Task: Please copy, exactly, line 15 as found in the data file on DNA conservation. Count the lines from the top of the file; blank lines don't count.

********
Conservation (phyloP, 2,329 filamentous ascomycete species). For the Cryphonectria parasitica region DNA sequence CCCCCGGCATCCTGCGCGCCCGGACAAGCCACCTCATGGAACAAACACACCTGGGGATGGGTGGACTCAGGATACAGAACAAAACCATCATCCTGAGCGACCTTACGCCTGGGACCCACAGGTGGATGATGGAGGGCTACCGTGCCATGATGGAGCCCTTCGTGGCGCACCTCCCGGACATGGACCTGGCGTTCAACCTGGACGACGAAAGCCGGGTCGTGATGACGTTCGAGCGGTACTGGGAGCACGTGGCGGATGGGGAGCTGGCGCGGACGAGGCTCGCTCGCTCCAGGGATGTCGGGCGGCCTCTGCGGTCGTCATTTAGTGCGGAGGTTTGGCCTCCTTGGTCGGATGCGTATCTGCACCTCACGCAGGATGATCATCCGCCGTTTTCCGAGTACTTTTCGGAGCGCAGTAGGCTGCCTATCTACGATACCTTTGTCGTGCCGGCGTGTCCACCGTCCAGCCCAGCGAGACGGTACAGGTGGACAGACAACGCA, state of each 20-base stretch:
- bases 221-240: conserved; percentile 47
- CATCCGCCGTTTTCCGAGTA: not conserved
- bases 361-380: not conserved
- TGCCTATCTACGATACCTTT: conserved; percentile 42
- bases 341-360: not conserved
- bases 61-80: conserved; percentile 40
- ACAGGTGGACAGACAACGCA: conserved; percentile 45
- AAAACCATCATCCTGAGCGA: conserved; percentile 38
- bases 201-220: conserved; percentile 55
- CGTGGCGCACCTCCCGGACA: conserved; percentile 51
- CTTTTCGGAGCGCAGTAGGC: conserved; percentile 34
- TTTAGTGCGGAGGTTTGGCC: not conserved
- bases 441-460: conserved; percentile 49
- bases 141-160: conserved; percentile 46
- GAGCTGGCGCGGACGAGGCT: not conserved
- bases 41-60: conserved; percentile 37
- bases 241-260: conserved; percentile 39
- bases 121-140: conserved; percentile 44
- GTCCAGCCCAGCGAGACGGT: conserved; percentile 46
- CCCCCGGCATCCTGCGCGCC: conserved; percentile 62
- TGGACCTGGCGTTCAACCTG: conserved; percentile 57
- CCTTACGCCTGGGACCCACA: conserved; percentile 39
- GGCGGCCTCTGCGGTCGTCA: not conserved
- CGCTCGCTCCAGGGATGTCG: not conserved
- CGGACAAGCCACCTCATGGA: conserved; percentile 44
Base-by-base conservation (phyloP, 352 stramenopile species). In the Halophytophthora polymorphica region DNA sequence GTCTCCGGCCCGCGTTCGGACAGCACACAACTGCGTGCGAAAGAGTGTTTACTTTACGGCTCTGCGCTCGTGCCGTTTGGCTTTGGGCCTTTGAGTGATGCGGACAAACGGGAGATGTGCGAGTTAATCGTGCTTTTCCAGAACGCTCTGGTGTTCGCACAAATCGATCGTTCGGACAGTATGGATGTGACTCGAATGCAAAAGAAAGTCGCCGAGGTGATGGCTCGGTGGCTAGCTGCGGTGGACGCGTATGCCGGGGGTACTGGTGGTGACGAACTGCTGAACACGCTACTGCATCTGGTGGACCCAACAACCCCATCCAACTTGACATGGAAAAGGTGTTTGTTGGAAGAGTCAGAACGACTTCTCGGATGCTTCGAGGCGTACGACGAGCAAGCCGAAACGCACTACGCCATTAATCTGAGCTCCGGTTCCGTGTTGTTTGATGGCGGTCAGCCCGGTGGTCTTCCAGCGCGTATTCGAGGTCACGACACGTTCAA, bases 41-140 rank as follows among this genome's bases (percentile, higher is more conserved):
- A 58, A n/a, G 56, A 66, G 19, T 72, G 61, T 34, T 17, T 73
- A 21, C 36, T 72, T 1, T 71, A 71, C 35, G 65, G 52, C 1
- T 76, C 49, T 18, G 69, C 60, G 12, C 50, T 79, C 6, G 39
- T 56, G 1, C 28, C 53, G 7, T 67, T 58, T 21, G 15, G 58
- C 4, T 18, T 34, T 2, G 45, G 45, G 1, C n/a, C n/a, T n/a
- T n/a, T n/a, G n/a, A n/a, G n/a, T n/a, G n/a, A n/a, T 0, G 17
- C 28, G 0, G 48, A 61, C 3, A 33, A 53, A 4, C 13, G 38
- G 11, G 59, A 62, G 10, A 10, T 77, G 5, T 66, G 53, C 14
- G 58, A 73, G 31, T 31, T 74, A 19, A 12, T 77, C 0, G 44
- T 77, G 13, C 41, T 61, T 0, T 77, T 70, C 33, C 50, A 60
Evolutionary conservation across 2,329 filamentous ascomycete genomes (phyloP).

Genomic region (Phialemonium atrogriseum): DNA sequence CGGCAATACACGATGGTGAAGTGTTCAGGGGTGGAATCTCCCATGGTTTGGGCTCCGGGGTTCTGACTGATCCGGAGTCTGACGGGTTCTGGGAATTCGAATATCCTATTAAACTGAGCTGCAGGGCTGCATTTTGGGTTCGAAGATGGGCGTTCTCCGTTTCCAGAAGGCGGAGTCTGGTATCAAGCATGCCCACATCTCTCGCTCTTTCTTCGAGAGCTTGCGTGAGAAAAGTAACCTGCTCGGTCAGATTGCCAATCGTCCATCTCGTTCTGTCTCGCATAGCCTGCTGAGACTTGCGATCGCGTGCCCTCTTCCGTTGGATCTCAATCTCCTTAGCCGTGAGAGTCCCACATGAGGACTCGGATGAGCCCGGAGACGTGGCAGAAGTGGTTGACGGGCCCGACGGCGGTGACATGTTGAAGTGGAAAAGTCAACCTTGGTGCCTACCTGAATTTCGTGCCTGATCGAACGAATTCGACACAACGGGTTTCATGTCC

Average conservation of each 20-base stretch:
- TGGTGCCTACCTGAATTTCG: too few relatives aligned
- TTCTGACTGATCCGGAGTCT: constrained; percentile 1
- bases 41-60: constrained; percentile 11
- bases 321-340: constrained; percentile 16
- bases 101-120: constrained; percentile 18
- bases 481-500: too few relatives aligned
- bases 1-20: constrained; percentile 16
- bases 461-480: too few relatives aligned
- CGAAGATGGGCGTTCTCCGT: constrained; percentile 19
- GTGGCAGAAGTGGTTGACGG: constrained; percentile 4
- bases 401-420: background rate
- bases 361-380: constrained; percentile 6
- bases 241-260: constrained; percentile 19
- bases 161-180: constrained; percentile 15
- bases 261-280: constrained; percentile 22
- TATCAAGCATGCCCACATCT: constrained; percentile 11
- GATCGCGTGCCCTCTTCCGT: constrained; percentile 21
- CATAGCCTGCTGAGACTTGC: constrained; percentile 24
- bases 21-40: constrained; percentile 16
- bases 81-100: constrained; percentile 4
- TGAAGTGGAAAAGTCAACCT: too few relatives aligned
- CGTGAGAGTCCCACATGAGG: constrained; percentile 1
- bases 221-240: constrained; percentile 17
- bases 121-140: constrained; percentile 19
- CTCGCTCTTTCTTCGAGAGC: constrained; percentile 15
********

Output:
- bases 141-160: conserved; percentile 46